About Focus on the Fourth

Focus on the Fourth Targets Maternal Health Disparities in Central Texas

St. David’s Foundation launched the Focus on the Fourth initiative in 2018 to improve maternal health outcomes for Central Texas women, especially underserved women and women of color. The program awarded a total of $2 million in grant funding to support projects aimed at improving postpartum access and outcomes during the “fourth trimester,” the year following delivery.

“For all the modern medical advancements in the United States, a shocking fact remains: the U.S. is the leader in the developed world when it comes to maternal mortality.”

Elizabeth Krause,
former St. David’s Foundation Senior Program Officer
Photo by Casey Chapman-Ross, mural art by Kristen Gunn

“For all the modern medical advancements in the United States, a shocking fact remains: the U.S. is the leader in the developed world when it comes to maternal mortality,” noted former St. David’s Foundation Senior Program Officer Elizabeth Krause, who helped launch Focus on the Fourth.

Disparities and outcomes for underserved women and women of color are especially alarming. The Texas Maternal Mortality and Morbidity Task Force reported in 2018 that more than two-thirds of maternal deaths in Texas were among women who delivered on Medicaid. Additionally, Black mothers were found to be at 50 percent higher risk than their white counterparts.

Building capacity

St. David’s Foundation aimed to build capacity within community-based organizations tackling these issues. William Buster, Executive Vice President of Community Investments, explained, “Funding projects that build capacity within the organizations already engaged with this work is such a sound investment. The results are lasting, which in this case means more women and babies can stay healthy throughout the baby’s first year.”

William Buster,
Executive Vice President of Community Investments,
St. David’s Foundation
Photo by Casey Chapman-Ross, mural art by Kristen Gunn

The foundation granted Focus on the Fourth funding to 10 organizations in 2018 who are working to make a difference in the health of Central Texas women and their families.

Leading with Learning

The foundation recognizes the complexity of this issue will require a long-term commitment to learning with the community on what is working and what still needs to be done. In addition to providing grant funding, the foundation invited partners to learn from each other through semi-annual convenings focused on supporting connections and sharing experiences. The insights gained through Focus on the Fourth played a key role in designing the refined strategic direction of the foundation’s Women’s Health portfolio.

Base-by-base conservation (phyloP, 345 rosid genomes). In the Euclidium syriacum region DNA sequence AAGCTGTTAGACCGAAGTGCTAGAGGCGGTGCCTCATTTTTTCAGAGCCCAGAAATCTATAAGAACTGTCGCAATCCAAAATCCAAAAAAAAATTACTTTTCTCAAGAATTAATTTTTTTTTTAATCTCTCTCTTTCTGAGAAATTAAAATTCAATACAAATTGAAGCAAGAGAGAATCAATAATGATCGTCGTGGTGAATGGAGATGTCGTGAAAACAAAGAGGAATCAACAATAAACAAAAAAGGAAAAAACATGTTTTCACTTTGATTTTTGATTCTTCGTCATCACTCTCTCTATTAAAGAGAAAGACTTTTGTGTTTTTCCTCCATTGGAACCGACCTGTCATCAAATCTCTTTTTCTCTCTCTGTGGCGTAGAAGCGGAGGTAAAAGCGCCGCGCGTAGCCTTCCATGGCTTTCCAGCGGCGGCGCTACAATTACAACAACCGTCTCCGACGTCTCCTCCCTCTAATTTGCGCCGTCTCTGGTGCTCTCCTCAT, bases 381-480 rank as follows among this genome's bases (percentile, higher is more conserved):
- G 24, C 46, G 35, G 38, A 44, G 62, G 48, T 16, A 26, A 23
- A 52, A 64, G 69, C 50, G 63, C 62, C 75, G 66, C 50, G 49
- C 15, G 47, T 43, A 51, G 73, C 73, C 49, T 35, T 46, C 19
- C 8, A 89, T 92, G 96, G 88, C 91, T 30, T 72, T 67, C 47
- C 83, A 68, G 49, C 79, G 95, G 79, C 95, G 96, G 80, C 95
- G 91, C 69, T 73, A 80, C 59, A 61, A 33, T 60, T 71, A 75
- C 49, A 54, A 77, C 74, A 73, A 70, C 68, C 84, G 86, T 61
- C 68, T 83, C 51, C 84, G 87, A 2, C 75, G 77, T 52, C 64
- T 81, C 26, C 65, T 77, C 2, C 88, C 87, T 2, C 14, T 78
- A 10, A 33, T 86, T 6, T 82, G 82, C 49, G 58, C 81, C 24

We also recognize and believe in the power of collaboration and storytelling to further the goals we set out with Focus on the Fourth, and broader change that may happen in our region and nationwide. To that end, we welcome your questions, observations and reflections as you peruse these collections of stories and approaches to more effectively increasing access and improving outcomes for underserved mothers and babies in Central Texas.

2018 Focus on the Fourth Grant Recipients

CardeaBuilt capacity of Women, Infants and Children (“WIC”) and FQHC sites for opioid screening, intervention, and referral. Developed Toolkit for Supporting Substance Abuse Disorder Services Integration in Diverse Settings.$330,000
Hand to HoldTailored services to more effectively serve African-American NICU moms with attention to depression, breastfeeding, and peer support. Trained NICU staff on Unconscious Bias. Piloted counseling program for families.

Read Hand to Hold’s featured story here
Mama Sana Vibrant WomanInstituted structured postnatal program with home visiting, support groups, social support, and yoga for moms of color.

Read Mama Sana Vibrant Woman’s featured story here. 
Texans Care for ChildrenResearched maternal health challenges and community-based solutions in Central Texas and statewide, with a particular emphasis on mothers’ mental health and substance use challenges during the first year after childbirth. Disseminated findings through the Healthy Mothers Raising Healthy Babies report.$116,000
Austin RecoveryDeveloped and implemented action plan to provide postpartum care to high risk new moms in Family House residential treatment.$303,281
El Buen SamaritanoPiloted culturally and linguistically competent outreach to increase postpartum visit adherence among Latina moms.$125,000
Lone Star Circle of CareEmployed nurse care coordinator to engage patients and work across providers to improve outcomes. Implemented mother-baby registry, patient follow up including text message campaign, prenatal classes, and lactation support.$216,681
People’s Community ClinicConducted evaluation of patient experience with post-partum services and materials. Increased care coordination services for perinatal patients and evaluated impact of care delivery improvements. Developed online resource guide for new parents.$220,000
Texas State School of NursingDeveloped Networx, a virtual safety net to inform, educate, and connect underserved women in Hays County with services and information using an SMS text messaging and group chat platform. Conducted translational research to assess effectiveness of platform and tailor content.

Read Networx’s featured story here.
UT Steve Hicks School of Social Work – Black Mamas Community CollectiveEngaged African American women in community-based participatory research and strategic planning to tackle maternal mortality disparities. Launched Groundwater Analysis trainings, Sister Circles, and Sister Doula Program.

Read Black Mamas Community Collective’s featured story here.
$ 300,000
 Total Grants$2,170,000